As an ardent Romney supporter you need not ask me which I thought had won the debate. Instead, I’d like to show how the media reporters and bloggers have responded instead, and provide a tally of what I found. I searched twitter, news feeds, anything and everything I could find that provided not just a recap of the debate, but instead some sort of opinion of who won the debate. Though there were a good number who put them at a tie, the remaining consensus is overwhelmingly in favor of Romney.
I tallied what I would call significant responses, meaning not people who work for, or were already leaning heavily towards, either camp. And they had to be someone of some sort of influence, ie. blogger, reporter, opinion leader etc. Results were not limited to just conservatives or pundits that I liked.
For Romney: 16 news or blog articles, 7 tweets and 2 “other” factors
For Perry: 3* news or blog articles, and 3 tweets.
*One of the blog claims Perry won because “His total liberation from the constraints of reason give Perry a chance to represent the Republican id in a way Romney simply cannot match.” Not really a positive reason for winning. I’ll itemize all the results below. Let me know what I’ve missed – I’m sure more will come in throughout the day.
The Romney Round-up: (in no particular order)
1 – Mark Halperin of The Page: Halperin’s Take: Romney Wins, Perry Stumbles on SS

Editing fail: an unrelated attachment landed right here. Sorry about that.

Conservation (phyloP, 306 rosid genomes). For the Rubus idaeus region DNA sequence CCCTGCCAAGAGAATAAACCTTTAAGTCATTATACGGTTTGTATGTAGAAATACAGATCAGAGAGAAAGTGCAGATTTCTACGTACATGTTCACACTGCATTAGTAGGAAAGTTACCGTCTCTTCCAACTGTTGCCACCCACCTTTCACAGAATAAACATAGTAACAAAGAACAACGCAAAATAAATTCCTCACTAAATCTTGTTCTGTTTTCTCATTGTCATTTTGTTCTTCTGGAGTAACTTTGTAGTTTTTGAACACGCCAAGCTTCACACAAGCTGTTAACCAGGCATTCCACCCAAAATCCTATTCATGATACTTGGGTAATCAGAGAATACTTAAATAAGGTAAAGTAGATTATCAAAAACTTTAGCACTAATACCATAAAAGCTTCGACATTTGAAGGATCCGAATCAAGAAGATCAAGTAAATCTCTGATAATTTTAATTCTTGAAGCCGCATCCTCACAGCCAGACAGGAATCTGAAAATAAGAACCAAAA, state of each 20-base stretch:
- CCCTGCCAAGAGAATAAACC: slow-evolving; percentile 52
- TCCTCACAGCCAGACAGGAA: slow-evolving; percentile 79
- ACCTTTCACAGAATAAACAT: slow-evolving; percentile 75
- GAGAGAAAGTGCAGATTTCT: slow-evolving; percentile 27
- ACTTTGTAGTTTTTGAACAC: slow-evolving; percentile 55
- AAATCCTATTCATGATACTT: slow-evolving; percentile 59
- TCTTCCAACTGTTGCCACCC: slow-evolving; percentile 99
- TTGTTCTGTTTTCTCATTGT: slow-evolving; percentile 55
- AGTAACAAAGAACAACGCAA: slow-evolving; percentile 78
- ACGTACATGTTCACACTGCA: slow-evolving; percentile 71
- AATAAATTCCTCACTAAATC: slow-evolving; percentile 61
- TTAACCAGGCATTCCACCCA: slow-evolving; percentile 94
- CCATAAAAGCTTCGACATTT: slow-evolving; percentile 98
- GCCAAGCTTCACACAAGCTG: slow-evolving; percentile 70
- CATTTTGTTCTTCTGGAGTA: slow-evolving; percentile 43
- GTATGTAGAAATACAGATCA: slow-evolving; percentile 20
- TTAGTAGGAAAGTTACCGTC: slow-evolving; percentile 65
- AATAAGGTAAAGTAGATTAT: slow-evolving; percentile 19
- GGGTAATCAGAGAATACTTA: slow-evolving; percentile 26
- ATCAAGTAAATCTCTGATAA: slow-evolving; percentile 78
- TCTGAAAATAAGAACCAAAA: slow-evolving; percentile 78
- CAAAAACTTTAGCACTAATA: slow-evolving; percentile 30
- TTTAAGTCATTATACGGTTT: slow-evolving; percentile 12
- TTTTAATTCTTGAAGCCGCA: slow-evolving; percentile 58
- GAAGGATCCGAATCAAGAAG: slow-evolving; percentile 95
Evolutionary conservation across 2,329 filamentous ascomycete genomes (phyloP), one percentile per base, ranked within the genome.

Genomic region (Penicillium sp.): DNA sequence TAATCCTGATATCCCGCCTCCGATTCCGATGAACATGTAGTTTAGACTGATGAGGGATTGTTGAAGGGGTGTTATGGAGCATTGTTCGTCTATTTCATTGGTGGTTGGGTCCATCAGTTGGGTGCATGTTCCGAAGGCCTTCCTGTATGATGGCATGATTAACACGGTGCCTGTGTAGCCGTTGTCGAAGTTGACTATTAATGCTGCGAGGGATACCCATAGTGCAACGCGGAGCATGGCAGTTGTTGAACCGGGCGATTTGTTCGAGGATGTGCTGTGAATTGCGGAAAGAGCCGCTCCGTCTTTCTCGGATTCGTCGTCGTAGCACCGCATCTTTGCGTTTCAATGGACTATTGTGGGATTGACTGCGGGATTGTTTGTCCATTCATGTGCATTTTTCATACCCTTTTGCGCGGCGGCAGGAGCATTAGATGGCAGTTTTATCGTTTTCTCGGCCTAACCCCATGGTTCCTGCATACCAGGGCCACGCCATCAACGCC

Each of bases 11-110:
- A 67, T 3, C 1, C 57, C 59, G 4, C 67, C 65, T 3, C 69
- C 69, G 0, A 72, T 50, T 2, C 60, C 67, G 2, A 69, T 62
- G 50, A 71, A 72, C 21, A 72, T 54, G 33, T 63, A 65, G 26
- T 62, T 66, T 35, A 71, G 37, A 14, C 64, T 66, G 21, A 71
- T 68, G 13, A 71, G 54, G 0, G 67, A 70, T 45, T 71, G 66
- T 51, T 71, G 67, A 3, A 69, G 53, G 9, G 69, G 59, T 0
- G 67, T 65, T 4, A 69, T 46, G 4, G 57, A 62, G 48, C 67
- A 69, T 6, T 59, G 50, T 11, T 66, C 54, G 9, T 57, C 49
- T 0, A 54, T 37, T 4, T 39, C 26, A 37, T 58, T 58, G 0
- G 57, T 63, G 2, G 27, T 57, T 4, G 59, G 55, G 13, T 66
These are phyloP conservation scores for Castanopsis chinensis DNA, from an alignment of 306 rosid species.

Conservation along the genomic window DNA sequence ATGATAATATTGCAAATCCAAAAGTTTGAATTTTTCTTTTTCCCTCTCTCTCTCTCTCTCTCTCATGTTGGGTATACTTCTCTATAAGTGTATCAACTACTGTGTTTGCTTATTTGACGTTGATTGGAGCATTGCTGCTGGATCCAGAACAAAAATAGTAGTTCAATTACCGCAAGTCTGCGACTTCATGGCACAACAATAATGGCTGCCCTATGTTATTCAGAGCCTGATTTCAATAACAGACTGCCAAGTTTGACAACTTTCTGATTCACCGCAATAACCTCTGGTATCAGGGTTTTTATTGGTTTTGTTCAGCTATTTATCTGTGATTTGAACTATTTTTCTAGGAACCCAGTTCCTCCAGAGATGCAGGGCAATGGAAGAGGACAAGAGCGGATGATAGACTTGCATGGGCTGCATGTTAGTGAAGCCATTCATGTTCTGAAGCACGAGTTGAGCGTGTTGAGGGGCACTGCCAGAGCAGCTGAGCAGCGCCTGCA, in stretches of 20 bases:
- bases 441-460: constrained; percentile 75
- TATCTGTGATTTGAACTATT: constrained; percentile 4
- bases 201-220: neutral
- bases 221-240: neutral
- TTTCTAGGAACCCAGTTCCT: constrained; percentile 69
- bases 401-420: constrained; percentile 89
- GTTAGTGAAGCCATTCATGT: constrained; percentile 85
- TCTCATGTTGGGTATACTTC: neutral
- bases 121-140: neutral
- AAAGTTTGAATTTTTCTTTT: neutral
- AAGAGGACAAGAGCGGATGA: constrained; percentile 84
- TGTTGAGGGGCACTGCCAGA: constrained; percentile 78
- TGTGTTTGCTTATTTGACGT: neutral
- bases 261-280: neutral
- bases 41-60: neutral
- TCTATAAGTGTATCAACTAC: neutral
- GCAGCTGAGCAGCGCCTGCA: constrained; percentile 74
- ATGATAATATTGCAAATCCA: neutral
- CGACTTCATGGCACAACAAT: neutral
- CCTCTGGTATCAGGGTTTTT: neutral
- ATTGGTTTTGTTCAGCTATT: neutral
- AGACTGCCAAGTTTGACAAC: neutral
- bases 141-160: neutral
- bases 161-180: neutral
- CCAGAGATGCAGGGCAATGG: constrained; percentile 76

Grades: Romney A, Perry B+
[Romney's] Main Thing]: Came prepared with clear stats and a good attitude. Showed he won’t back down in the face of the Perry surge. Smart enough to retreat after Perry’s Social Security flap, increasing the odds that it will be the story of the night. Once again, looked fit, at ease, and more like a president than anyone on stage–including his main competition.
[Perry's] Main Thing]: Largely followed his advisors’ strategy: severe on Romney without being mean-spirited, solution-oriented when discussing the nation’s problems, adept at dodging unwelcome questions, appealingly loose and accessibly human. But his Social Security answer is sure to get a lot of scrutiny from the press, Democrats and Republicans (Romney included). The press will kill him on climate change, too. Not bad for a first debate, but second best is second best.
Mitt Romney’s speech today accomplishes a few important things to advancing his bid for the nomination. So often political reports and pundits have repeated that Romney must take on this issue of health care reform. He has now fulfilled their request, whether they agree with his points or not. Team Romney is now prepared to look forward and talk about things that he will do if he were to become president, and that is as it should be. He is not simply brushing away healthcare and saying “I don’t want to talk about that, let’s talk about economy instead.” He is laying out his plan in a forward-thinking manner. He is already looking forward to the general election, not assuming that he’s won the nomination, but showing his strength as a nominee by disclosing how he plans to take on Obama. It is the tactics of a front-runner, and I believe his campaign is playing their cards well.